I am thrilled about the future of public education in Tennessee. It will ensure that every student receives a high-quality education that prepares them for success in the modern world.
Many critics like to point out some of the shortcomings of our system, and rightly so. A one-size-fits-all system does not work for everyone. It never has, and never will. The system will continue to evolve, albeit slowly, and adjustments will always be needed. We should welcome debate on public education, which remains our greatest priority.
To attract and keep the industries and businesses that we need for a global economy, we must build and develop a quality workforce. A quality education system ultimately provides economic mobility for all our citizens. It is imperative that taxpayers understand that education is an investment for our state’s future, not merely an expense to bear. It is also a constitutional requirement in our state.
At the state level, we must still improve the teaching pipeline. This means we must identify and develop a community of well-trained, highly compensated educators who can flourish in the teaching profession. Any investment we make in education must be high quality, and position our children for success in the classroom, career, and life. We have a lot of work still to do.
"Every generation, civilization is invaded by barbarians—we call them 'children,'" often attributed to the political philosopher Hannah Arendt. This concept reflects a common idea in many societies throughout history regarding the role of socialization and child-rearing. Education is critical in that arena.
Societies have recognized the importance of teaching values, norms, and skills to the younger generation to ensure their integration into the social fabric and the continuity of cultural traditions. There is an increased recognition of the importance of providing a supportive and nurturing environment for children.
Good schools and educators pay careful attention not only to how students learn but also to what content they learn. The content of education should be thoughtfully curated, relevant, inclusive, and adaptable to the changing needs of society to provide students with a well-rounded and meaningful educational experience. The content that students learn shapes their educational experience.
We must ensure that students are exposed to a well-rounded and meaningful body of knowledge. This includes not only core subjects like math, science, language arts, and social studies but also a range of elective courses and extracurricular activities that can foster a holistic education.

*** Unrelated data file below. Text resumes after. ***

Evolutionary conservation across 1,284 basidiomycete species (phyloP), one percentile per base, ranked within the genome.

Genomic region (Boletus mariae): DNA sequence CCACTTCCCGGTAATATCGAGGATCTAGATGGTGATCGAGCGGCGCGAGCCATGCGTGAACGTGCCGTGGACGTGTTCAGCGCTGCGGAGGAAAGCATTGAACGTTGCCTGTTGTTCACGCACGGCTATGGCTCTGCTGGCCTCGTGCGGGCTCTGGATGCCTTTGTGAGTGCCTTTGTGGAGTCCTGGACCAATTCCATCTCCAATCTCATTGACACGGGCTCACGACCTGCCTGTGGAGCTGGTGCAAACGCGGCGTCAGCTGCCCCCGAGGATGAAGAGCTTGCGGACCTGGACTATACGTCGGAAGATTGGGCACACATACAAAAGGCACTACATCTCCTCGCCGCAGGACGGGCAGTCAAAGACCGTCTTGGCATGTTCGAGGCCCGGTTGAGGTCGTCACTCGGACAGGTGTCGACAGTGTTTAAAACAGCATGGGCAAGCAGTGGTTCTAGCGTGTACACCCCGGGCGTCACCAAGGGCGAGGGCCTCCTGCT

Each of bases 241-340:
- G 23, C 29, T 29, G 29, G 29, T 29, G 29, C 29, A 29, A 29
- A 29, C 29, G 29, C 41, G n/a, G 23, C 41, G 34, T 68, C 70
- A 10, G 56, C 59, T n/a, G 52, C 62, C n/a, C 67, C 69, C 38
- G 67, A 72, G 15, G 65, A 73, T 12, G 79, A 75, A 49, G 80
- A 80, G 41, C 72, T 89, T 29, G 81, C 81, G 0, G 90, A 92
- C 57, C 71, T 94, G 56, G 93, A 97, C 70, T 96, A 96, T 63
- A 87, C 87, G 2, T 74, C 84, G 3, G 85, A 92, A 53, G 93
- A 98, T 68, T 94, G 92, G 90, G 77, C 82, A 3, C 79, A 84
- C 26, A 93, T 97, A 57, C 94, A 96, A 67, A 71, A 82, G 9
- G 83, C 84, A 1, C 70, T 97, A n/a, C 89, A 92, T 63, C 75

Different students have different learning styles and abilities. Good schools pay attention to individual needs and offer a degree of customization in their curriculum to accommodate diverse learners. When students can see the practical applications of what they're learning, they are often more engaged and motivated to learn.
While it's important to have a strong foundation in traditional subjects like mathematics, science, and literature, it's also important to incorporate modern and relevant topics as well. Strengthening the foundations of our public school system begins with support for local control of public education. Educators also want that chance to be inventive, and they understand the need to challenge the status quo.
The testing culture has killed the enthusiasm of many educators. Although we need testing to measure the progress of our students, we should recognize these tests are often unreliable in evaluating teachers and schools. We should pursue reliable standardized tests that provide accurate feedback for educators, parents, and students.
No single test should be a determinant of a student’s, teacher’s, or school’s success. True measurement of progress should instead consist of several benchmarks, not just testing. The goal should be to provide accurate and constructive feedback to educators, parents, and students. This feedback can help identify areas for improvement and inform instructional decisions.
We must also break down the bureaucratic barriers that have kept educators and school districts from pursuing solutions to the unique challenges of their communities. This means we need to pilot innovative approaches that encourage our schools and their communities to work together and design solutions without bureaucratic hurdles.
In Bradley County, Tennessee the school district has launched the Partnerships in Industry and Education Center, a unique concept that creates an innovative student experience through collaboration with business, industry, and nonprofit organizations changing learning pathways, providing experiential learning in STEM, embedded work-based learning experiences and promotion of design thinking. That is a wise strategy to pursue. Rutherford County should look at this model as well.
Business and community leaders understand that the solutions to many problems we face hinge on a quality public education system. Our future depends on that success. Let’s all work to make that happen.
JC Bowman is the executive director of Professional Educators of Tennessee